Did Chinese copy U.S. laptop files?

WASHINGTON - U.S. authorities are investigating whether Chinese officials secretly copied the contents of a government laptop during a visit to China by Commerce Secretary Carlos M. Gutierrez and used the information to try to hack into Commerce computers, officials and industry experts said.

Surreptitious copying is believed to have occurred when a laptop was left unattended during Gutierrez's December trip to Beijing for trade talks, people familiar with the incident told the Associated Press on condition of anonymity.

Gutierrez said that because of the investigation, he could not discuss whether or how the laptop's contents might have been copied. It was not immediately clear what information on the laptop might have been compromised.

- AP

Rezko accused of owing casinos

LAS VEGAS - Antoin "Tony" Rezko, a prominent political fund-raiser on trial in a corruption case in Chicago, is wanted in Las Vegas on allegations that he rang up hundreds of thousands of dollars in casino debts.

Rezko is sought on a felony arrest warrant alleging that he failed to repay 10 casino loans totaling $472,275 and dating to 2006 at Caesars Palace and Bally's, said Clark County court spokesman Michael Sommermeyer.

Rezko, 52, also is named in a lawsuit alleging that he owes $331,000 plus interest to the Bellagio for loans he received in February 2006.

He has raised thousands of dollars for Democratic presidential candidate Barack Obama and Illinois Gov. Rod Blagojevich; neither is accused of wrongdoing. Rezko has pleaded not guilty in Chicago. His lawyer, Joseph J. Duffy, declined to comment on the Las Vegas cases.

- AP

Phoenix frees its robotic arm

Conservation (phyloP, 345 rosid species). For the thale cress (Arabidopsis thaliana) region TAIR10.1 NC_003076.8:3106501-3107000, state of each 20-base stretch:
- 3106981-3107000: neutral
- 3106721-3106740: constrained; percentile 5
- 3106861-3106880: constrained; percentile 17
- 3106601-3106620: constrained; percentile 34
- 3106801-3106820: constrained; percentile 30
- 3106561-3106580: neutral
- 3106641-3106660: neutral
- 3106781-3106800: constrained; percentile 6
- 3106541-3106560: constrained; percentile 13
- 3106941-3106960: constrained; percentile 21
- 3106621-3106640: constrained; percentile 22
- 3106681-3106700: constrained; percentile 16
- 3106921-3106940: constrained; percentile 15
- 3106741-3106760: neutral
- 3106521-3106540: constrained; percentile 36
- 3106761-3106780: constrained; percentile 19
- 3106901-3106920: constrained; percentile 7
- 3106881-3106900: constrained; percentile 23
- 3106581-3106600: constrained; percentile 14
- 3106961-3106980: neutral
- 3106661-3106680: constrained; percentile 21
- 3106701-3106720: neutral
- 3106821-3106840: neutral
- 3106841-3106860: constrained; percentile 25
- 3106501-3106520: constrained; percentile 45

TUCSON, Ariz. - The Phoenix lander is getting ready to flex its muscles on Mars.

The spacecraft successfully freed its 8-foot robotic arm from the restraints that kept it folded up and protected from vibrations during launch and landing, scientists said yesterday. Preparations were under way to partly flex the arm.

After scientists test the arm's joints at different temperatures over several days, they will tell Phoenix to use the camera on the arm to look at the lander's underbelly and photograph the terrain beneath it.

Researchers want to make sure the lander is stable so it won't tilt once the arm is fully extended, said Matt Robinson of NASA's Jet Propulsion Laboratory in California.

- AP

Elsewhere:

Outside experts

will review work at a canal where one of the New Orleans area's worst levee breaks occurred during Hurricane Katrina, and where water is seeping through the ground despite $22 million in repairs, the Army Corps of Engineers said yesterday.

Colorado election officials

said a proposed state constitutional amendment defining a fertilized human egg as a person has enough petition signatures to get on the state's November ballot. Some supporters hope the amendment, if passed, would restrict or limit abortions in Colorado.